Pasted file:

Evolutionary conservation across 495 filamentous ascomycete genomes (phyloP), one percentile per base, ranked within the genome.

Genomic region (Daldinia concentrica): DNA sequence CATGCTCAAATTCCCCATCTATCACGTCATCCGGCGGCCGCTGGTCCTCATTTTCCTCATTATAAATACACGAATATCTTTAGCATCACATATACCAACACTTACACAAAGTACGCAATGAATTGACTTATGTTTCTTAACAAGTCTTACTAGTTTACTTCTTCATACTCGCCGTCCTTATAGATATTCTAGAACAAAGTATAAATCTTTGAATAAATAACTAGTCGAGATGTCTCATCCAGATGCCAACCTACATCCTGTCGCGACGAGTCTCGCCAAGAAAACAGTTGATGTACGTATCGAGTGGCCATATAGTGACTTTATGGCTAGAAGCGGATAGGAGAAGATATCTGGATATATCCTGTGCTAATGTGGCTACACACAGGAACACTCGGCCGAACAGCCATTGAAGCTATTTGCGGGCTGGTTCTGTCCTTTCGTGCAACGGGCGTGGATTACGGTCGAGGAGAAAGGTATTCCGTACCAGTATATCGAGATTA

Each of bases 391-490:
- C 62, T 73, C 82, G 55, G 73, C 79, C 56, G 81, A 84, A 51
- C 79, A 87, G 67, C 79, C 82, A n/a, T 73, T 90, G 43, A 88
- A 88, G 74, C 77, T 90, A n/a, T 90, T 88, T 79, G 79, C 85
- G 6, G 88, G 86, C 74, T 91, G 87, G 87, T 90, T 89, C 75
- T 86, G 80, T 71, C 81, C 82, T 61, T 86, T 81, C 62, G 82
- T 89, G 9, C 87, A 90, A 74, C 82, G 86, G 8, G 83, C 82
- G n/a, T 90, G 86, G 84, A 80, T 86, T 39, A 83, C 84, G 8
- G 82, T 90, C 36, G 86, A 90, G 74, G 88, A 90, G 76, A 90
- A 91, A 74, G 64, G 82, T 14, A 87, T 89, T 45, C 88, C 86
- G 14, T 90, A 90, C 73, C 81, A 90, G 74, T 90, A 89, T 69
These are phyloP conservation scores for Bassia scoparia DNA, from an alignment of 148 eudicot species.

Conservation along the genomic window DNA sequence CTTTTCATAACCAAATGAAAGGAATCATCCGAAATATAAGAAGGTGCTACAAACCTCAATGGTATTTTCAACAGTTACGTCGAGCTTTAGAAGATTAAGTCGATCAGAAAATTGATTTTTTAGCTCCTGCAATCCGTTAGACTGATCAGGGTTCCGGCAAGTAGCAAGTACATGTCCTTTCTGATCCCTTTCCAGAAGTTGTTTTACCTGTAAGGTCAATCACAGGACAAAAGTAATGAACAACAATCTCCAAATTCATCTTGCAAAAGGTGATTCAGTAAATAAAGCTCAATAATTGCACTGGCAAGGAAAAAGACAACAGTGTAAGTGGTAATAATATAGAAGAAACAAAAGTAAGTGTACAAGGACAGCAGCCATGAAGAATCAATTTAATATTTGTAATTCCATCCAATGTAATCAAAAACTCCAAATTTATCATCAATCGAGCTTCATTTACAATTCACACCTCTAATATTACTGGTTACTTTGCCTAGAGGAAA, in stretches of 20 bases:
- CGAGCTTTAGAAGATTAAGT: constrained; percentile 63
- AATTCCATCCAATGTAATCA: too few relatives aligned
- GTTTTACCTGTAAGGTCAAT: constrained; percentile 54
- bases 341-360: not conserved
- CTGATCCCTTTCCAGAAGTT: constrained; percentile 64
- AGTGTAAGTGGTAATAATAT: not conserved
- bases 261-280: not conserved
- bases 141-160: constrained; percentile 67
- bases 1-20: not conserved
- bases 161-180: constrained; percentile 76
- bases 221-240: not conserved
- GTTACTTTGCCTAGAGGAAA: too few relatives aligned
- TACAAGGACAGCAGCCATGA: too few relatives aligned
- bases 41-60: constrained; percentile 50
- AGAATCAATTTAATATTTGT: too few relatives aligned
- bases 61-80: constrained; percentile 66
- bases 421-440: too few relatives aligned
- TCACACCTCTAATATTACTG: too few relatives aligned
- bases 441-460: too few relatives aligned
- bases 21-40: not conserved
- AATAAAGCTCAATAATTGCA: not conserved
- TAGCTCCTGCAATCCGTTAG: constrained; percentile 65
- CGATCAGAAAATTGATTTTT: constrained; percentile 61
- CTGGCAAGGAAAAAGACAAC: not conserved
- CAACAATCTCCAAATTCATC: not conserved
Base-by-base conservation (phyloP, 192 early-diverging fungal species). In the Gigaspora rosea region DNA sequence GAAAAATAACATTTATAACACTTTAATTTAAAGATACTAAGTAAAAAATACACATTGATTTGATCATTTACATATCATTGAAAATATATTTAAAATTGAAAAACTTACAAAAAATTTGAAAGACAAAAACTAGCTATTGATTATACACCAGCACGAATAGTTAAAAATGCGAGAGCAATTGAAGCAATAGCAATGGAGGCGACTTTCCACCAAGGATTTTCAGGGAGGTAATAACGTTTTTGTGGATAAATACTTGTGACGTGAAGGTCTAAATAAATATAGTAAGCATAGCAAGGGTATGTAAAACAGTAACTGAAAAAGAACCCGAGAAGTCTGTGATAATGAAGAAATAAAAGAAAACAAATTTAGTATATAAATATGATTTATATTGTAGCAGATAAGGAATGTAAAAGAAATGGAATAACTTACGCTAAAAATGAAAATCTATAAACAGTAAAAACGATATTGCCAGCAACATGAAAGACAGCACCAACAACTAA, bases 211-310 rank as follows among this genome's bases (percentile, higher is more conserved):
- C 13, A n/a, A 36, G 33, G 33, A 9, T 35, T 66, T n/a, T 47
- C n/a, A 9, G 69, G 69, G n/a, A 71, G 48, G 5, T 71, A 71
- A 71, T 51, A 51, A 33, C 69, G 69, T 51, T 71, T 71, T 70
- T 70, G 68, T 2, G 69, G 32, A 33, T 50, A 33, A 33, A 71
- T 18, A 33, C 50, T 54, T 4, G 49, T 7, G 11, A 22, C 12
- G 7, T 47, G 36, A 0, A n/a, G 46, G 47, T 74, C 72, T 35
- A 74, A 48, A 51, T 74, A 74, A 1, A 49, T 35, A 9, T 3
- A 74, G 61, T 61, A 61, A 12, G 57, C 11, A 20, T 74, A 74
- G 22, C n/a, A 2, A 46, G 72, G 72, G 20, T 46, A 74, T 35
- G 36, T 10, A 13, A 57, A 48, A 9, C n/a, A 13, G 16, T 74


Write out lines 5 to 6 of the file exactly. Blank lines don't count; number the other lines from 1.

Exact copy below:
- C 79, A 87, G 67, C 79, C 82, A n/a, T 73, T 90, G 43, A 88
- A 88, G 74, C 77, T 90, A n/a, T 90, T 88, T 79, G 79, C 85